But this year included the first sighting of an American dipper in seven or eight years, and the first sighting of a brown-headed cowbird, which hasn’t been counted on the island in at least a decade, Parker said. Both birds were spotted by the same lucky team on the Kitsap Peninsula.

“It was probably the best Christmas Bird Count weather we’ve ever had,” said island photographer and bird counter Jim Diers.

Diers’ group sought birds around the center of the island between Tramp Harbor and Burton, covering the skate park, Paradise Valley, the Burton peninsula, Sunrise Ridge and more. From saltwater to freshwater, forests to wetlands, Diers’ group saw more than 50 species in one day, though there were surely many birds they missed, he said.

Diers said he typically sees hundreds of robins — this year, he only spotted 10. On the other hand, they saw bald eagles, red-tailed hawks, a Cooper’s hawk, a red-breasted sap sucker, loons and lots of raptors. The Christmas Bird Count makes you feel like part of a much larger community, Diers said, and helps researchers understand the threat of climate change toward bird species.

Diers cited Ed Swan’s “The Birds of Vashon Island” as a valuable resource for understanding avian life on the island.

At one point, while counting buffleheads, their group spotted a couple of bald eagles, which captured and ate one of the buffleheads, Diers said — raising a philosophical question for their count.

“We weren’t sure if we should count that one or not,” he said.

On Vashon and Maury, Diers said the Christmas Bird Count has helped him explore more parts of the island and notice changes in avian populations over the years — including the decline of the iconic Western Grebe, which is also the logo of the Vashon Audobon.

Bird populations worldwide are generally in decline, Parker said, for a variety of reasons that include climate change, habitat loss, overfishing and pollution. On Vashon, some birds populations are increasing while others are dwindling.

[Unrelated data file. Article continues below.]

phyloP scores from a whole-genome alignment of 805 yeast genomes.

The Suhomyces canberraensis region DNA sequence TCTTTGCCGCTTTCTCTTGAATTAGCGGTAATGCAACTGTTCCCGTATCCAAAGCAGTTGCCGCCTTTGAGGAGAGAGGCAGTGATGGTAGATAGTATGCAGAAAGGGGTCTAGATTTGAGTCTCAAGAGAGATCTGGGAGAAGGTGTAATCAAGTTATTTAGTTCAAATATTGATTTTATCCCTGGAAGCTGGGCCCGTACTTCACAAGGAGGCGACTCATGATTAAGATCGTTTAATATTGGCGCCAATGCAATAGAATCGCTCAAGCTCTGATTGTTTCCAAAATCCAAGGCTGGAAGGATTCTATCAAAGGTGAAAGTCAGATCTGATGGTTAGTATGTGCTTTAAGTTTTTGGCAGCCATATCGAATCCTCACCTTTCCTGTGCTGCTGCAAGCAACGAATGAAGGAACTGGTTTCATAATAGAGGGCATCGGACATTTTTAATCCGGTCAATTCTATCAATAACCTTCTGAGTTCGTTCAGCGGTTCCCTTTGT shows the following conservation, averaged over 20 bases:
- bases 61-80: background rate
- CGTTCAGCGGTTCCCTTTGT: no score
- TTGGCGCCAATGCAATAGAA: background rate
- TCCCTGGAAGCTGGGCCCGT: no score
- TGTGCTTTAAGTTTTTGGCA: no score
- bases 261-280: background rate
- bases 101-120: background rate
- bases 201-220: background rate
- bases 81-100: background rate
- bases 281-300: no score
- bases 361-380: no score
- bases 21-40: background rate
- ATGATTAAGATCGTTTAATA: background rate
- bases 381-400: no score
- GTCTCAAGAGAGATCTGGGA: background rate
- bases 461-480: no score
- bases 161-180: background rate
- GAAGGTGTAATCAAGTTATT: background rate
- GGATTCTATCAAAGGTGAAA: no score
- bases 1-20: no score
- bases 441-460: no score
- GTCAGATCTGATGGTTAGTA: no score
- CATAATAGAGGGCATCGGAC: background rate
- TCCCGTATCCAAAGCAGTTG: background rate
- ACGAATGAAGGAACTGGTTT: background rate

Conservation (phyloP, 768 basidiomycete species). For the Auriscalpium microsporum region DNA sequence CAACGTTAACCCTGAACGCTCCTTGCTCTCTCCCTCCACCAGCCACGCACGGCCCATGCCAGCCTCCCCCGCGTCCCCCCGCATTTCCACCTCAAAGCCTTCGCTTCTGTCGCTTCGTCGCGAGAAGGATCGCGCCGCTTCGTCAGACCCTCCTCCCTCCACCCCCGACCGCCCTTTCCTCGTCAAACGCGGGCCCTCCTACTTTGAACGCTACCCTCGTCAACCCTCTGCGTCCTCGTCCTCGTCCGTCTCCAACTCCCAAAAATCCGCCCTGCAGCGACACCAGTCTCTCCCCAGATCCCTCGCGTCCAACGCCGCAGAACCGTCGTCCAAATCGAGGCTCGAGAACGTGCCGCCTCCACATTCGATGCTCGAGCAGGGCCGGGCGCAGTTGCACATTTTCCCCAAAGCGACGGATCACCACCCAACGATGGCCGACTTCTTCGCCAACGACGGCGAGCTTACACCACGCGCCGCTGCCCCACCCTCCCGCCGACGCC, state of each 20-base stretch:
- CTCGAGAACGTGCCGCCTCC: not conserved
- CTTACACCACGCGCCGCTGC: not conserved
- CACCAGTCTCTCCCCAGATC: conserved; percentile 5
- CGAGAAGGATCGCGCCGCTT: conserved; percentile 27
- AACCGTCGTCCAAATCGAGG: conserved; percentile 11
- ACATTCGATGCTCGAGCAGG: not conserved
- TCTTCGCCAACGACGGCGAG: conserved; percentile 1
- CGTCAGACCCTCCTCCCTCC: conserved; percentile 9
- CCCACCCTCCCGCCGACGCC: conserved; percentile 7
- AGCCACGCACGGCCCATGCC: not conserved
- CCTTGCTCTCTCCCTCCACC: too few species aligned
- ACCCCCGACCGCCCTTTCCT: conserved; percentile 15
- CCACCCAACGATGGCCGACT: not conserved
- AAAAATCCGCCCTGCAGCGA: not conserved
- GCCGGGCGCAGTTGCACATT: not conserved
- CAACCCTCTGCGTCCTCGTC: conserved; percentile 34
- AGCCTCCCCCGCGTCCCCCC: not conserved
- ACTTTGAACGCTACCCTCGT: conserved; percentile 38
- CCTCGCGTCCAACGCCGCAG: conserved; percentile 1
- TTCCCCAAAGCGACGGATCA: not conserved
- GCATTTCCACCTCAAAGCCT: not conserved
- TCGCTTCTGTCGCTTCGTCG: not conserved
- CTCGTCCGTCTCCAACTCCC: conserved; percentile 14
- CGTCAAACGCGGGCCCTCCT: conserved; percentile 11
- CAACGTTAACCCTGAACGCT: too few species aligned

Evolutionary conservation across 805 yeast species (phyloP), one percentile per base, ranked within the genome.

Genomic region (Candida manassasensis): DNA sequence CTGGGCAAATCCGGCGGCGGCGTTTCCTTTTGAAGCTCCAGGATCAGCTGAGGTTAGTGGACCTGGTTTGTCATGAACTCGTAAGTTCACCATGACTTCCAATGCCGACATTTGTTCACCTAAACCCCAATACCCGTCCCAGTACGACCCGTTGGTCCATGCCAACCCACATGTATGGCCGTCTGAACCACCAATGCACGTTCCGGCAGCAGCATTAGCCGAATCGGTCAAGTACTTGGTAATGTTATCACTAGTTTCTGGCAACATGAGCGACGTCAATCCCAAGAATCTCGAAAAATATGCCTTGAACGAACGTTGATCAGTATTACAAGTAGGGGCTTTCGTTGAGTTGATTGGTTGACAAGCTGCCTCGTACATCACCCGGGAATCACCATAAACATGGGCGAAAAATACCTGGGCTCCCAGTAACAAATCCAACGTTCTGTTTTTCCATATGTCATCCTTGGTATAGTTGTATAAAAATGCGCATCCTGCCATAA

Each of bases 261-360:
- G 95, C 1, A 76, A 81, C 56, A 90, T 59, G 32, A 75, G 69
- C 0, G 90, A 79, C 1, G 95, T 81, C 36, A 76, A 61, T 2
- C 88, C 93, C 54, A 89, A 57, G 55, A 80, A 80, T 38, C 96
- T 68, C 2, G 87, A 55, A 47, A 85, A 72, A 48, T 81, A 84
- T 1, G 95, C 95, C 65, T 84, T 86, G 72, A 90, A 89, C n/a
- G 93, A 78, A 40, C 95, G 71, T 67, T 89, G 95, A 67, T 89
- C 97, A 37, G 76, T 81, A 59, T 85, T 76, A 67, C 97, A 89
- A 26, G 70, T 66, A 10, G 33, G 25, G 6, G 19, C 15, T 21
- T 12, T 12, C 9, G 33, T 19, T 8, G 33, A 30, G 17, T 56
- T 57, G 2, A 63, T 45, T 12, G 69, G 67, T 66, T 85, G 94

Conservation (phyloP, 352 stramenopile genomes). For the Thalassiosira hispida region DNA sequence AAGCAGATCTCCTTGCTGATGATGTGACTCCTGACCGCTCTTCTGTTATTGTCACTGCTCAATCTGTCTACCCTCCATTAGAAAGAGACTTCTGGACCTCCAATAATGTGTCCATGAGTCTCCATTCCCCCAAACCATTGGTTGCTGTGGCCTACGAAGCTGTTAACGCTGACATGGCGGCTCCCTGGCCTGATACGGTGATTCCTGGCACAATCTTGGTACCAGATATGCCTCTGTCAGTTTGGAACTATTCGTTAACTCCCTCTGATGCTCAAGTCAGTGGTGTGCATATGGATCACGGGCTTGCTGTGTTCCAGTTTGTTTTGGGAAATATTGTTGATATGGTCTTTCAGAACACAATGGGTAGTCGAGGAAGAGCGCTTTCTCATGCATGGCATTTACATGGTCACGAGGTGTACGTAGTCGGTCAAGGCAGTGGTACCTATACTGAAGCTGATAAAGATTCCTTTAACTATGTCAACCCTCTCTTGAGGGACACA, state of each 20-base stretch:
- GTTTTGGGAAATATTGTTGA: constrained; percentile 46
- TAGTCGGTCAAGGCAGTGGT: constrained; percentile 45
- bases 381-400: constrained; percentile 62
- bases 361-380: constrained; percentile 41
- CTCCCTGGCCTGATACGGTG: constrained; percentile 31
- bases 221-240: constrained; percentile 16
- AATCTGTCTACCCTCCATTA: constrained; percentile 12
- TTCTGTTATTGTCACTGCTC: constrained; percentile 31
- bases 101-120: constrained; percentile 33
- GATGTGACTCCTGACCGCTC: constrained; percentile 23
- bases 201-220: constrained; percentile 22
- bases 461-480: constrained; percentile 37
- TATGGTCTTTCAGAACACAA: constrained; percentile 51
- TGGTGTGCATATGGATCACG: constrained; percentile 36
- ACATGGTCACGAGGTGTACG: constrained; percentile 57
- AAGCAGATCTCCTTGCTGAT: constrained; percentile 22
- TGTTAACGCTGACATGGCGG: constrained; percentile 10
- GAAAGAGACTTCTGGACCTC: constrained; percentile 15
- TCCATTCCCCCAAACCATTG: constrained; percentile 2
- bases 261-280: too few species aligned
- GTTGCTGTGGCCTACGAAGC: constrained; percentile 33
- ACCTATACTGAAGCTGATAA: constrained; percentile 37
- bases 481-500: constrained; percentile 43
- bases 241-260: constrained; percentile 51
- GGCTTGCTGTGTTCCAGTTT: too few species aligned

One well-known species in decline is the western grebe, which used to number in the thousands in Quartermaster Harbor, birders said. A significant chunk of the species in Washington used to winter at Vashon, Parker said, but that has changed to the point where they’re “almost non-existent in Quartermaster Harbor” now.

The Vashon Audobon started in 1989. The group works with the Vashon-Maury Land Trust to improve ecological habitat, organizes a birding program with Chautauqua elementary students, puts on monthly bird walks and advocates for bird-friendly policies in the state legislature.

The organization is also currently considering a name change, reflecting a broader trend among birding communities to reckon with the history of namesake John James Audubon. Audobon was a talented naturalist and illustrator, but also a fabulist and plagiarist who bought and sold enslaved people, stole human remains and criticized the British government’s emancipation of enslaved people.

For more information about Vashon Audubon and the bird count, visit vashonaudubon.org or write to Parker at ezra@cfgrok.com.

Alex Bruell photo
Cara Borre, left, calls out bird names and counts to Asta Tobiassen, right, who photographs and records the bird numbers on New Year’s Eve day in Quartermaster Harbor.

Alex Bruell photo Cara Borre, left, calls out bird names and counts to Asta Tobiassen, right, who photographs and records the bird numbers on New Year’s Eve day in Quartermaster Harbor.

A bald eagle in flight. Jim Diers photo

A bald eagle in flight. Jim Diers photo

Alex Bruell photo
A gull stands on the rigging of a ship in Quartermaster Harbor.

Alex Bruell photo A gull stands on the rigging of a ship in Quartermaster Harbor.

Jim Diers photo
A red-tailed hawk.

Jim Diers photo A red-tailed hawk.

Jim Diers photo
An American crow.

Jim Diers photo An American crow.

A spotted towhee. Jim Diers photo

A spotted towhee. Jim Diers photo